- A typical poster visitor appreciates a 2-sentence overview of why your research is interesting and relevant. Get them hooked on your question before explaining anything more about your poster. For example, you might point to the illustration of the submerged hamster in your “Materials and methods” and say, “I was interested in whether hamsters could evolve gills when subjected to repeated dunkings, which would be adaptive if the ice caps melt away.” Then point to the graph in Results section and say, “I found that hamsters didn’t evolve gills, but instead drowned.” Keep it general, and make it clear to the visitor why you find the topic interesting.
- Avoid vagueness such as “this figure shows our main result.” Say something concrete, like, “We found that brainectomized rats finished the maze more slowly, as you can see from this graph that plots time…”
- If more viewers arrive halfway into your spiel, finish the tour for the earlier arrivals first. That’s unless the new arrivals are super important, and the first crowd just a bunch of worthless groupies.
- When in doubt about how to act at your poster, imagine that a viewer will be considering your application for a job ten years into the future, or will be considering your graduate school application next week. This is pretty much how it all happens.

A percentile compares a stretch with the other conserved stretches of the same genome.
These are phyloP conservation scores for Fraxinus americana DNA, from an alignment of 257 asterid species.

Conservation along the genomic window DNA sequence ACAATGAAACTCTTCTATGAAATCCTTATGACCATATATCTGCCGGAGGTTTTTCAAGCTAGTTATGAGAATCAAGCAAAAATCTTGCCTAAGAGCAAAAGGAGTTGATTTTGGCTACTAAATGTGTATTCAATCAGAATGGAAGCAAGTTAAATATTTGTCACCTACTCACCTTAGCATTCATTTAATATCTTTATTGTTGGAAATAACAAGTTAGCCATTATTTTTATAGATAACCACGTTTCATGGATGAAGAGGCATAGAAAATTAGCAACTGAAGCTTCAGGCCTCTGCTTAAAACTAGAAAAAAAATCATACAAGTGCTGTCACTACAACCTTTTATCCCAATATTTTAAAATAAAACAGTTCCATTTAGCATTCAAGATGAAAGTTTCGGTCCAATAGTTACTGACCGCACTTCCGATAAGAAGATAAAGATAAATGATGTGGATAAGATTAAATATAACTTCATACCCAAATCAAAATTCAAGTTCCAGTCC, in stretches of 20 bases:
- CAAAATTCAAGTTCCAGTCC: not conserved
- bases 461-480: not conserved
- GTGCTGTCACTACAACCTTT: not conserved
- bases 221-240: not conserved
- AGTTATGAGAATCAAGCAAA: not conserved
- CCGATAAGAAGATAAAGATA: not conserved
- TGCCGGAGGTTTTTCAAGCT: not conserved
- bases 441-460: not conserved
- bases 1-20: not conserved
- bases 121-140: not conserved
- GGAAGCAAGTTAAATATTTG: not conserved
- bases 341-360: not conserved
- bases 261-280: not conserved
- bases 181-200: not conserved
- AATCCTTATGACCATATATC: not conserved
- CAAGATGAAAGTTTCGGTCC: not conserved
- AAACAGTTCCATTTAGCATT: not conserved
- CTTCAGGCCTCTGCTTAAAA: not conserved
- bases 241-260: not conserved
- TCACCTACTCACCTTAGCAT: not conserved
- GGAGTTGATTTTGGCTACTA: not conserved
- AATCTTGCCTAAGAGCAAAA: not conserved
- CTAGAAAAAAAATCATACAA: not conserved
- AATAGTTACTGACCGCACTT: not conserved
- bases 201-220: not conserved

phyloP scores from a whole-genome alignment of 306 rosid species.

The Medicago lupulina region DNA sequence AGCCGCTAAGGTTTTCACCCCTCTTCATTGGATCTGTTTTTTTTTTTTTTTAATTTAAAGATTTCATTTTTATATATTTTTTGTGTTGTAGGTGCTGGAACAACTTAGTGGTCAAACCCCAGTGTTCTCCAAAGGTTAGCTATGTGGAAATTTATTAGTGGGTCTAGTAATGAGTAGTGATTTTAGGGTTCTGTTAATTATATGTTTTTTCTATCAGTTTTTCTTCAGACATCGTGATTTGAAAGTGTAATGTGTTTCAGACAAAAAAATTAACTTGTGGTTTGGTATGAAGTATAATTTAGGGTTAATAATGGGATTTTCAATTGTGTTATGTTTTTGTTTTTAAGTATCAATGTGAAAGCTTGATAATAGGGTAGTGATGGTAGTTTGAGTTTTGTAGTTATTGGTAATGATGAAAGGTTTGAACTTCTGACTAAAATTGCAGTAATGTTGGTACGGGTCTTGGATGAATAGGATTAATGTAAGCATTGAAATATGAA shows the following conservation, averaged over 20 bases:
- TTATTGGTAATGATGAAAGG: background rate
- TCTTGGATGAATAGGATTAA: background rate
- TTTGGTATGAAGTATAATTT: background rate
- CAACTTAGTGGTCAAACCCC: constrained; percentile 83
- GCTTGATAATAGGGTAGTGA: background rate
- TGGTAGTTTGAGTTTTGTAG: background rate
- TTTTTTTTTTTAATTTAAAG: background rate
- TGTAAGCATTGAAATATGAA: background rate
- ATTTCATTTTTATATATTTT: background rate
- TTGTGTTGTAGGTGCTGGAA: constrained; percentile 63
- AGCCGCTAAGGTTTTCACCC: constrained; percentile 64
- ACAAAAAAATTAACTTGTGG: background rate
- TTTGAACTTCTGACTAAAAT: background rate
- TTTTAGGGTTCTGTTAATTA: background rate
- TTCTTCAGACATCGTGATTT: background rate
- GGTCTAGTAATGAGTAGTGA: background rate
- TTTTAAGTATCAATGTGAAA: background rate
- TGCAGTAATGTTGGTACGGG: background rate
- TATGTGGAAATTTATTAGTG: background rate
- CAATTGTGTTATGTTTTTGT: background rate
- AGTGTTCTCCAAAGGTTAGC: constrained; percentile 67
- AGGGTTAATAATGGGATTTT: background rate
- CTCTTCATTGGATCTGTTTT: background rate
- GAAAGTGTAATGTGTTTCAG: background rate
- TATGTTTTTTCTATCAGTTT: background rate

- Attach a few business cards to your poster. Even if you are an academic and think owning a business card destroys your soul. If you want to stay informal, just order yourself a stack of cards that feature photographs of your research organism (or star system, or whatever you work on). I’m fond of MOO (see my cards).
- If you must leave your poster for a bit, attach a note alerting any viewers to your expected time of return or telling them where you can be found. Put your phone number on the note. E.g., “Hey, this is crazy, but if you want to chat about this poster, text me at 800-867-5309.”
- If you’re assigned to a dark corner in the poster session room, buy a cheap flashlight and stick it on a leash for visitors. Or, better, attach a clip-on, battery-powered lamp.